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At first glance, the building at Floriana 7 doesn’t seem particularly remarkable. It sits in a nondescript neighborhood in Katowice, Poland, right next to the railroad tracks. But outside, on a small sign, there’s a recognizable red script. It’s the logo for Solidarity, the storied trade union that helped bring down Poland’s communist government in 1989.
Inside, Kazimierz Grajcarek greets visitors to his office in Polish, with a joke and a smile.
Grajcarek fought with Solidarity in the 1980s, rising to join its leadership. These days, the union is smaller, but it remains a political force. And among the workers it represents are many coal miners — a powerful constituency in Poland, which is deeply dependent on coal.
That has put Grajcarek at the center of a fierce debate: What is the future of coal in Poland? In the age of climate change, should this coal country leave coal behind?
For Grajcarek, the answer is simple: absolutely not.
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“If global climate policy will run in this manner,” Grajcarek said, speaking through an interpreter, “then we are wasting one of the most beautiful gifts of the Earth.”
But others say Poland has no choice, that an energy transition is on its way, whether the country’s leaders admit it or not.
This fight has come right to Poland’s doorstep. Just blocks from Grajcarek’s office, Katowice is hosting this year’s global climate summit. Representatives from around the world have descended on this city in the historic heart of Polish coal country to negotiate a follow-up to the landmark Paris Agreement of 2015, which committed the world to reduce greenhouse gases.
Negotiators are meeting in the shadow of a recent report from the Intergovernmental Panel on Climate Change concluding the world has just over a decade to cut emissions nearly in half or risk catastrophic warming. That means ending most use of coal by the middle of the century, the report concludes. Coal is the most carbon-intensive major energy source.
It’s a complicated message for this year’s host country. Poland’s economy runs on coal. It supplies nearly 80 percent of the nation’s electricity. Much of the country still use it to heat their homes. The nation still has about 100,000 coal miners here, and mining unions like Solidarity are close allies of the ruling Law and Justice Party.
Then there’s the psychological power of coal: here, coal is insurance.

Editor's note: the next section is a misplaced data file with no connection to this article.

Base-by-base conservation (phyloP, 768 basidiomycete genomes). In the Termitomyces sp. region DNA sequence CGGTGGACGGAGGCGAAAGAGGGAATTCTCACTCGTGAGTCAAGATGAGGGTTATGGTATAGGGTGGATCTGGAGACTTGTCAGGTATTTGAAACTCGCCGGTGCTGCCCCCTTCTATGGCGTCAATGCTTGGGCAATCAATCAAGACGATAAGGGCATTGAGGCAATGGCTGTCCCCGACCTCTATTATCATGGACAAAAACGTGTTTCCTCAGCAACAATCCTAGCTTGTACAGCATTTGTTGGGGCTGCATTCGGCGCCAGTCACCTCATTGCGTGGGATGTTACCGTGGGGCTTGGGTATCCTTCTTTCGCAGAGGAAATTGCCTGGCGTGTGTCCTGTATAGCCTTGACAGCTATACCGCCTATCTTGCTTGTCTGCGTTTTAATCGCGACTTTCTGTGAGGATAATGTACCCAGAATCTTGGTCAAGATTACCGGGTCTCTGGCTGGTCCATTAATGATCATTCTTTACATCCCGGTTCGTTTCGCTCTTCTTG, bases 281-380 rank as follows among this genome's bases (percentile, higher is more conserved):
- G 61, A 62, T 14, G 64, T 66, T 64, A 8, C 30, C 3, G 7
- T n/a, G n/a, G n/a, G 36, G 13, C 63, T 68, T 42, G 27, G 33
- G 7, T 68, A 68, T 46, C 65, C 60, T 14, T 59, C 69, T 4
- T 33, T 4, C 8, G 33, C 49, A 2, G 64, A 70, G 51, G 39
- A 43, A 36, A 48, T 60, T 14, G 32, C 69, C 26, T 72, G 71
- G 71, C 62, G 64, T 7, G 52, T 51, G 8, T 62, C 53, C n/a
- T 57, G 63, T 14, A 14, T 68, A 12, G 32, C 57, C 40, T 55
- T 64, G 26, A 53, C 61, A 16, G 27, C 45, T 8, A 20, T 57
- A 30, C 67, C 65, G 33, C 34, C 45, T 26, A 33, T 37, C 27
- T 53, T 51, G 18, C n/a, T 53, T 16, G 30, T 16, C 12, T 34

“Why [is coal] so important?” Grajcarek asked. “Because it gives us energy independence. We have so much, that if we were to consume at the present rate, we’d be completely self-sufficient” for years to come.
Its domestic reserves mean that Poland doesn’t have to rely on its neighbors — and former occupiers — Russia and Germany for energy.
Grajcarek argues that technology can make coal climate-friendly. And he bristles at the idea that coal is a particularly Polish problem. He ticks off the names of countries that produce more — Australia, Germany, Russia, the US, China — and asks why should Poland quit coal when other countries are still mining.
That question is a big part of the global climate summit. The IPCC report said the world has to zero out carbon emissions by the middle of this century to avoid warming of more than 1.5 degrees Celsius and the worst impacts of climate change.
To meet that goal, a recent analysis from the think tank Climate Analytics said Poland and other members of the European Union must phase out coal in less than 15 years.
But the Polish government insists coal will remain a big source of energy for decades to come.
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Just this week, as the climate summit began in Katowice, President Andrzej Duda told miners he wouldn’t allow anyone to “murder” the nation’s coal industry.
That’s why some worry that Poland might use its role as the host of this year’s summit to resist an ambitious agreement on carbon pollution.
The Polish official in charge of the meeting said that fear is unfounded. Michal Kurtyka, the vice minister of the environment, said his country’s reliance on coal can actually help it forge a deal.